As a Managing Director and Wealth Advisor at Morgan Stanley in Chicago, I spend a great deal of time counseling clients on financial goals and investment plans. I also happen to be an avid golfer, hitting the range and sneaking in a round when time permits.
There is a fairly logical connection between golf and business, but it runs deeper than just negotiations and handshakes between tee shots. Over time, I have come to find that many of those basic golf 101 principles that guide our every stroke, also apply pretty intuitively to the investment arena.
By adhering to the following principles, you may find yourself shining, both on the course and in your portfolio.
Have a Game Plan
A detailed and comprehensive game plan is a critical component to achieving success on the golf course. Before even stepping into any tee box, you should be able to thoroughly explain your plan of attack for the hole. This means visualizing placement of the drive, having a club in mind for subsequent shots, as well as contingencies for hazards and other obstacles.
Investing requires a similar type of game plan. In fact, you should spell out a clear set of short-, medium- and long-term goals and objectives before investing your first dollar into the market. This plan can keep you on track and organized, while helping to ensure the different elements of your investment portfolio are working in tandem toward whatever you are ultimately hoping to achieve.
Remember, everyone has different strengths, weaknesses, goals and timelines. Therefore, it’s critically important that your game plan is unique to you, no matter whether it pertains to golf or investing.
Control your emotions
We’ve all been there – a string of errant tee shots or chips that not only impact your score on a particular hole, but toy with your psyche and focus for the entire round. All golfers know the sport is emotional and arguably more about mental fortitude than physical skill.
Investing is really no different. Especially in today’s day and age of instant access and a 24/7 breaking news cycle, it can be quite difficult to keep emotions out of investment decisions.
Most investors at least understand that they must commit to investing for the long-haul (decades not days as the saying goes), yet so many people fall into the habit of making rash and knee jerk decisions based on their emotions alone. [i] This commonly plays out during periods of market volatility, where day-to-day fluctuations unnerve investors to the point where they move money around in a manner counterproductive to their goals.[ii] Or, when the fear of missing out causes an investor to follow other investors or chase a hot tip, with no regard for how that move might impact their individualized plan.[iii]
With both golf and investing, the ability to keep an even keel through the highest of highs and the lowest of lows is key to maintaining focus and achieving your goals.
Weigh Risk Versus Reward
As golfers, it’s in our DNA to think we can make the impossible shots. We’d rather use a wood to try and clear the water hazard a couple hundred yards out, as opposed to laying up with an iron and taking the easier chip shot. Calculated risks and gambles are certainly a necessary component of the game, but far too many scores are driven up as a result of overly optimistic ambition.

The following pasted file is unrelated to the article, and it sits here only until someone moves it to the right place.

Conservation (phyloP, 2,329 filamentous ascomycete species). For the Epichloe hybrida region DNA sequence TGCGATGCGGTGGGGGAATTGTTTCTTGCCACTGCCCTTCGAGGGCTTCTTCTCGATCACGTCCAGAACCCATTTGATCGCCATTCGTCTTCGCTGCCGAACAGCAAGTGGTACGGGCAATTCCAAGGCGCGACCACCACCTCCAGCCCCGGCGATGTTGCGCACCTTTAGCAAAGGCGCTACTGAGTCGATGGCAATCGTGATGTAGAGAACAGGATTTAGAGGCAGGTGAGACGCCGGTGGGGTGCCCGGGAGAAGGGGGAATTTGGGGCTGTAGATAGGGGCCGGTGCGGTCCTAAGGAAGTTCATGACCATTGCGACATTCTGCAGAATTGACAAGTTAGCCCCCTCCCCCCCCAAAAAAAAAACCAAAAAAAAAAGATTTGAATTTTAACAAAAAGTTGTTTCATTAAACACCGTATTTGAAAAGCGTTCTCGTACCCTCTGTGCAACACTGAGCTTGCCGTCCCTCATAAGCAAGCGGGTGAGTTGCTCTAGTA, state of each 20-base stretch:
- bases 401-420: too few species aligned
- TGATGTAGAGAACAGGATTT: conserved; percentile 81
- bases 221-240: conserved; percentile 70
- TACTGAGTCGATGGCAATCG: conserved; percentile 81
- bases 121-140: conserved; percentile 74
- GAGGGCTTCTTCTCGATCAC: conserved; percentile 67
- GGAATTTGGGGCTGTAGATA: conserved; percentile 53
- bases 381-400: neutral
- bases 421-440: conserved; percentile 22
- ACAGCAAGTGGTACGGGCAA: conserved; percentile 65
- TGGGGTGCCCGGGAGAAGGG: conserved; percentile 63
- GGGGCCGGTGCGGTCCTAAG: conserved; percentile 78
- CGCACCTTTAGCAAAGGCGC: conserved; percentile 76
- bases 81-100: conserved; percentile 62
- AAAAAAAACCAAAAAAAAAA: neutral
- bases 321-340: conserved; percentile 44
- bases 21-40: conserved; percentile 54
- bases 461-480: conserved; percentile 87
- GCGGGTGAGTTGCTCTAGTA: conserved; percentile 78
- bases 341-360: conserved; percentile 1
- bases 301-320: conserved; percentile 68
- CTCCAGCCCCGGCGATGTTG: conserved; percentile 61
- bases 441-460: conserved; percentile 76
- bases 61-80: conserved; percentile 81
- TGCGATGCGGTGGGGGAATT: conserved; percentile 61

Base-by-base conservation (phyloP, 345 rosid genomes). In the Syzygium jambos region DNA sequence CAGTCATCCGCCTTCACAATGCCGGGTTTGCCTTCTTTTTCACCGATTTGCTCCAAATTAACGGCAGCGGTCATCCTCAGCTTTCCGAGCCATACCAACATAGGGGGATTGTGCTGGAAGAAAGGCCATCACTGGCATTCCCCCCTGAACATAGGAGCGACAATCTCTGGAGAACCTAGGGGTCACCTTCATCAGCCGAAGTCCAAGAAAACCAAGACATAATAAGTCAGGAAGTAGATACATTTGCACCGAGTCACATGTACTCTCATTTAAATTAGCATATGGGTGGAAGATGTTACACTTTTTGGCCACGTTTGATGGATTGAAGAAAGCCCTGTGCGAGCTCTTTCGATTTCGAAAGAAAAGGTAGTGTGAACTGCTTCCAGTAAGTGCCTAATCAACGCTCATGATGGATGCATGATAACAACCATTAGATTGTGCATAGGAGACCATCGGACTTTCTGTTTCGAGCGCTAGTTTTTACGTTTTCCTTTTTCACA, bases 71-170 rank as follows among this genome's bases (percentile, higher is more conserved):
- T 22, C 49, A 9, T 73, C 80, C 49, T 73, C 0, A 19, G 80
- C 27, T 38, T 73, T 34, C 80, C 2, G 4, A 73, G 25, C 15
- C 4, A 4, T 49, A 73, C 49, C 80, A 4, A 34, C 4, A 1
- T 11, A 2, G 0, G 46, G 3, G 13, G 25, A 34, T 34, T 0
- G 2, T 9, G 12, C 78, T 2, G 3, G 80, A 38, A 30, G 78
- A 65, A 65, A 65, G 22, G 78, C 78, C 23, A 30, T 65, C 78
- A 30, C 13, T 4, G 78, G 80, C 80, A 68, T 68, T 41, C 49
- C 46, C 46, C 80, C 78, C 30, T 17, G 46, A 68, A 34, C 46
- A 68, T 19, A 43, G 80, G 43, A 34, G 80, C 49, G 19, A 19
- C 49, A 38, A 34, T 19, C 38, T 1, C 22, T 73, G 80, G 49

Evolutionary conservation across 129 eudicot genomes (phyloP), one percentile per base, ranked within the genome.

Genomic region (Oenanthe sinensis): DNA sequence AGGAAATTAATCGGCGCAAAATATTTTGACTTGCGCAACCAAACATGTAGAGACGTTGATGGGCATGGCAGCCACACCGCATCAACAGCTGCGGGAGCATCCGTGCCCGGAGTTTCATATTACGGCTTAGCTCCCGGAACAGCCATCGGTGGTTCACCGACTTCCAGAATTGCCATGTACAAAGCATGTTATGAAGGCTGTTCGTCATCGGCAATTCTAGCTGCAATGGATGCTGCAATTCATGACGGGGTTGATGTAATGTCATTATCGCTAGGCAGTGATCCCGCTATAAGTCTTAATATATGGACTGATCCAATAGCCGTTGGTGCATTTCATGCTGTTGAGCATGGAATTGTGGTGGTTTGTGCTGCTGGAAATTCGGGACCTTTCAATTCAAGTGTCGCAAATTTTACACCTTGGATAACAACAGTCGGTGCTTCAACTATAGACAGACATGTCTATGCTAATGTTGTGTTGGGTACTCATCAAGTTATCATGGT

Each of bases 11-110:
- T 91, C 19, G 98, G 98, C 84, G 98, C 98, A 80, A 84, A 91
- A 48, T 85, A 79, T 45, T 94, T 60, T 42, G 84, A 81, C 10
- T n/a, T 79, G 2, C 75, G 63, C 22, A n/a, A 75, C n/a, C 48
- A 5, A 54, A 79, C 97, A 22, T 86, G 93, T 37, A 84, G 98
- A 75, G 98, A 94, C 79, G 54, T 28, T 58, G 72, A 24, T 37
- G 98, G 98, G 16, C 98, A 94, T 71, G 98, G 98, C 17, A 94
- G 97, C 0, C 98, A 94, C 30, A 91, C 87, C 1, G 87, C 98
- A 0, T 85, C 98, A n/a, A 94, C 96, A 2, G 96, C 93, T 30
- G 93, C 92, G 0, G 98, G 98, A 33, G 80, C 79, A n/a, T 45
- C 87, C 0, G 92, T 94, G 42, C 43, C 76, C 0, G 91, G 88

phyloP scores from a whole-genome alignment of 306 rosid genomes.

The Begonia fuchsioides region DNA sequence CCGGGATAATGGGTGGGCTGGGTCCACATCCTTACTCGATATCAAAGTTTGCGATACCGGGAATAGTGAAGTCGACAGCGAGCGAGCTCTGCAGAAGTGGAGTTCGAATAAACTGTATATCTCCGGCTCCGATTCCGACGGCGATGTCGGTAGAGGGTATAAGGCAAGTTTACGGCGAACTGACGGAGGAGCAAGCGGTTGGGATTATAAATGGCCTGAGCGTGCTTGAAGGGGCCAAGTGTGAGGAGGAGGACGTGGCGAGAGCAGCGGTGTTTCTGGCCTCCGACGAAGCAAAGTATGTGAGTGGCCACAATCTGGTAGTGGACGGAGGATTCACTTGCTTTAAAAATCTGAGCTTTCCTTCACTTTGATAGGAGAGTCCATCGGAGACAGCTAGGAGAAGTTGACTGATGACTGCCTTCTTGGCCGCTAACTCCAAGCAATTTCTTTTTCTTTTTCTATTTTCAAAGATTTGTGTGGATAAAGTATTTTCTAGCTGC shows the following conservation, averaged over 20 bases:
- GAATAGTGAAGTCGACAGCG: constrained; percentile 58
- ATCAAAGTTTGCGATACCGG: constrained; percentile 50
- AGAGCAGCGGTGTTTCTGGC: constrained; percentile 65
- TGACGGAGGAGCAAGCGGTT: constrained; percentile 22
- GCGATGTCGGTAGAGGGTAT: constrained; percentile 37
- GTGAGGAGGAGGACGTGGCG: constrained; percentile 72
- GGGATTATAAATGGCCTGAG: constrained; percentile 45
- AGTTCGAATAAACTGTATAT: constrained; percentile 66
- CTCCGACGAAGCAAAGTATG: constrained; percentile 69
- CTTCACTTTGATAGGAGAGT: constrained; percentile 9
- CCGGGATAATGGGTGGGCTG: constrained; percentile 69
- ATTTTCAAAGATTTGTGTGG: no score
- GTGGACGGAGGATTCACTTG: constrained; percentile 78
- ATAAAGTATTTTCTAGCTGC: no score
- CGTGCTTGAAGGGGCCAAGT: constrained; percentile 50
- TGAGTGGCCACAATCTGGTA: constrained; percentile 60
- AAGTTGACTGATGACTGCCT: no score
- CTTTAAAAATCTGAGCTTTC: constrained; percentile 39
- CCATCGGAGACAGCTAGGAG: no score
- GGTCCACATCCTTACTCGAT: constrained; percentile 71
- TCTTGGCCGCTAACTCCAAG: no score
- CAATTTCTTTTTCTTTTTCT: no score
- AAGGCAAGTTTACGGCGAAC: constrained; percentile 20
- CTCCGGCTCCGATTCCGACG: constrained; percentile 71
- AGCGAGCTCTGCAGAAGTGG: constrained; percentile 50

When it comes to investing, the risk versus reward trade-off is similar. You always want to be sure your level of risk tolerance aligns with your age and time horizon to retirement.[iv] Young investors generally have a bit more leeway with risk, while those closer to retirement often take a more guarded approach. But in both instances, the ability to discern between reckless risk-taking and gambles that are calculated and measured can make a huge difference for your nest egg.
Keep in mind that in either scenario, there is nothing wrong with opting to play it safe. Both the market and the golf course tend to reward consistency over time.
Diversify Your Clubs
If you’re anything like me, you likely have a favorite club or two that you always trust on the course. I sometimes find myself wanting to go to that same club over and over, but realize that it’s crucial to develop a comfort level with my entire bag, from hybrids to the sand wedge. Without diversification in club choice, it’s rather difficult to become a well-rounded player.
Diversification also happens to be a core principal for investors.[v] Putting all your assets into only one or two sectors can create vulnerability in the event of volatility or a market downturn. Instead, learning to spread assets out over a variety sectors and securities generally mitigates the potential for over reliance, while helping your portfolio withstand shifts in the market.
Learn from Your Mistakes
Both golf and investing are incredibly challenging in their own ways. Even the most skilled golfers and the savviest of investors have made missteps. Whether it’s a slipping into a bad swing habit or trying too hard to time the market to protect against future fluctuations, you are sure to make your share of mistakes as well.
What’s most important in either discipline, however, is to take those mistakes in stride and use them as a teaching moment. This is how you get better and stronger moving forward.
Next time you hit the links, think through how many of golf’s most basic principles can offer direction and guidance in your investment decisions. See you on the course!
Kathy Roeser is a Managing Director and Wealth Advisor with the Wealth Management Division of Morgan Stanley in Chicago. The information contained in this column is not a solicitation to purchase or sell investments. Sources available upon request.[i]https://www.morganstanley.com/articles/golden-rules-investors [ii]https://www.morganstanley.com/articles/golden-rules-investors [iii]https://www.morganstanley.com/articles/golden-rules-investors [iv]https://www.morganstanley.com/articles/golden-rules-investors